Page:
While I think that Iraqis are sufficiently horrified at the prospect that it has restrained a surge in the conflict, looked at from a broader perspective than its own recent tragic history. Iraq is currently one of the deadliest conflicts in the world - probably in the top five. Syria at the moment is certainly bloodier. The drug war in Mexico (which some would not consider a war) probably claimed more than 10,000 lives last year. Good numbers on deaths from conflict in Somalia, Sudan, the Democratic Republic of Congo, and Mali are currently hard to come by, but after that it's hard to think of a conflict that would be as or more bloody than Iraq currently is.
Jay Ulfelder, a political scientist who focuses on civil conflict and instability (and runs an excellent blog), reckons that Iraq is almost certainly currently among the top 10 deadliest conflicts and "very likely top 5" and estimates it could be near the top with Syria if per capita deaths are taken into account.
Collecting statistics from war zones is far from an exact science, and combatants have incentives to minimize their own casualties, maximize those of their opponents, and point the finger of blame elsewhere for civilian debts, adding more uncertainty.
Total deaths in the Afghanistan war, for instance, aren't compiled on a regular basis by anyone. Though the United Nations Mission in Afghanistan estimated 2,754 civilian deaths in Afghanistan in 2012 and the well respected Icasualties.org recorded 74 deaths that year for the US-led NATO coalition, deaths among anti-government insurgents and within the Afghan security forces don't appear to be tracked regularly by any outside body. However, an analysis of 2011 deaths by the Congressional Research Service estimated 1,080 deaths that year among Afghan soldiers and police and 3,021 among civilians. That year, 402 members of the US-led coalition were killed.
In the absence of decent data on deaths within the Taliban and other insurgent groups, let's just make a number up (thoroughly scientific, I know). Let's assume that the 2011 death toll among Afghan civilians and security forces and among the foreign coalition were matched by deaths among insurgents (which is almost certainly an over-count. That would yield a total of 9,000 killed in Afghanistan that year.)
How does Iraq stack up? If the average monthly rate of deaths from conflict there over the past two months held up for a year, that would yield over 10,000 dead. That's of course not likely - violence typically ebbs and flows month to month, and picking the worst two month period over the past five years to extrapolate from almost certainly will end up producing an overestimate. Adding in the death tolls for March (271) and February (220) yields an artificial annual death toll of 6,744.
The point is that the Iraq of right now could reasonably be considered to be in a type of war, albeit a low-level one with little chance that the current Shiite-led government of Nouri al-Maliki being ousted. Is what's happening now a civil war? I guess it depends on how you define the terms.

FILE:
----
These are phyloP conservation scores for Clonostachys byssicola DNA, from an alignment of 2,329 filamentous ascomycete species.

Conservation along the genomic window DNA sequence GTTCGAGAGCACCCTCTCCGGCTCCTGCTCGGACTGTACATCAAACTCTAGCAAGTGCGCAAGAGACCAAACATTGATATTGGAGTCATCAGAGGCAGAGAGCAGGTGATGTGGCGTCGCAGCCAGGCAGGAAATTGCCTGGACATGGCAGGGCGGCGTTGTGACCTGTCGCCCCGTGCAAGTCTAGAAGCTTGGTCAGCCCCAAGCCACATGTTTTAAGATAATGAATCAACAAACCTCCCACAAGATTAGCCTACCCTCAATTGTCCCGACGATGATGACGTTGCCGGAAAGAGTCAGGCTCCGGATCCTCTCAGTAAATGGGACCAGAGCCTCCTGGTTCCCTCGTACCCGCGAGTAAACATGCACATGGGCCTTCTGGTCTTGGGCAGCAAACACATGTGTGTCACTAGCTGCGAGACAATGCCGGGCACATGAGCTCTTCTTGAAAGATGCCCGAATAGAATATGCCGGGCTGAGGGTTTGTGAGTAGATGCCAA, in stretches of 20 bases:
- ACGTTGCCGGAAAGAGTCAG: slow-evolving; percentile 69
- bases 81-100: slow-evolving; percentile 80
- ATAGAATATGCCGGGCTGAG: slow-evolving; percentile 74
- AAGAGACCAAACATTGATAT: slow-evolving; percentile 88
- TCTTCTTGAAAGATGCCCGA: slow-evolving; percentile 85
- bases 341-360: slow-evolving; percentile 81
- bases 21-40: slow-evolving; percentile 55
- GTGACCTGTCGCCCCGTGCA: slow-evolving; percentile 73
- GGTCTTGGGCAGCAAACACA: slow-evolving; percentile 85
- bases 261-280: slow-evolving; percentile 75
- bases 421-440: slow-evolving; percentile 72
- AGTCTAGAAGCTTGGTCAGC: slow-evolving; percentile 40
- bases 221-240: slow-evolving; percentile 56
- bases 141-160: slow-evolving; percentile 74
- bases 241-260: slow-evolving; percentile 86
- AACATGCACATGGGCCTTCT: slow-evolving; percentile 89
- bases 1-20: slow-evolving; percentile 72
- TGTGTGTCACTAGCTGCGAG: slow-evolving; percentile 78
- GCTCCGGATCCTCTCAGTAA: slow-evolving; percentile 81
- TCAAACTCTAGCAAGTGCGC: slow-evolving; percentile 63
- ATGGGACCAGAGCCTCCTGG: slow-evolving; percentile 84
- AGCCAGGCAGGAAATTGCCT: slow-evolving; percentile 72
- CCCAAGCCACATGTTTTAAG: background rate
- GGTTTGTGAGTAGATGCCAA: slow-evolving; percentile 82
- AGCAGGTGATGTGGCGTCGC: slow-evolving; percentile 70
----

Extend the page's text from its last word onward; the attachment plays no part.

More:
In August 2005, I wrote that Iraq was probably already a civil war (a politically unpopular conclusion at the time, with the US eager to portray itself in the mopping up phase after dismantling the Baathist regime of Saddam Hussein):
The academic thumbnail definition of a civil war is a conflict with at least 1,000 battlefield casualties, involving a national government and one or more nonstate actors fighting for power.
While the US has lost 1,862 soldiers, getting an accurate casualty count beyond that is difficult. The Iraqi government and US military say they don't keep figures on Iraqi troops or civilians killed. According to www.iraqbodycount.net, a website run by academics and peace activists, 24,865 Iraqi civilians were killed between March 2003 and March 2005. The report said that US-led forces killed 37 percent of the total.
Obviously things are currently better than that – but not by much. The horrors that Iraqis continue to confront, in a war that the US has largely put out of its mind, continue and remain the country's deepest challenge.
But that's undoubtedly how today's verdict against 43 Egyptians and foreigners associated with international democracy NGOs is going to be seen by large swathes of the US Congress the next time they're asked to re-up Egypt's annual subsidy.
And it also captures the levels of hostility that the Muslim Brotherhood have directed at the sorts of independent organizations that could prove a challenge to their grip on power. While Egypt's judiciary is nominally independent, the Brotherhood has been pushing forward a new NGO law that activists say would gut the ability of watchdog groups to raise money.
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The 46 people were given jail sentences stemming from their involvement with a group of democracy promotion NGOs, two primarily funded by the US State Department. All but one of the Americans were sentenced in absentia, having fled the country after weeks of hiding out in the US Embassy in a wink-and-a-nod deal made with the government of President Mohamed Morsi. The group that fled includes Sam LaHood, the son of President Obama's then Transportation Secretary Ray LaHood.
In all, 13 Egyptians, one German, and one American stood trial, with the balance of those charged outside of the country and generally receiving heavier sentences.
Robert Becker, a National Democratic Institute (NDI) employee, was the lone American to stay behind, arguing that it was hypocritical to urge Egyptians to stand up for a better system and to turn tail at the first sign of trouble. NDI fired Mr. Becker for his decision, and today he was given a 2 year jail sentence.
His specific crime? "Forming an illegal NGO." There was only one problem; NDI had been active in Egypt since 2006, and Becker had been hired by the group in 2011. Ahead of sentencing today, he wrote on his blog that the prosecution felt politically motivated. "The government witnesses for the prosecution never focused their testimony on the actual charges against us, instead using their 15-minutes of 'fame' to complain about the United States."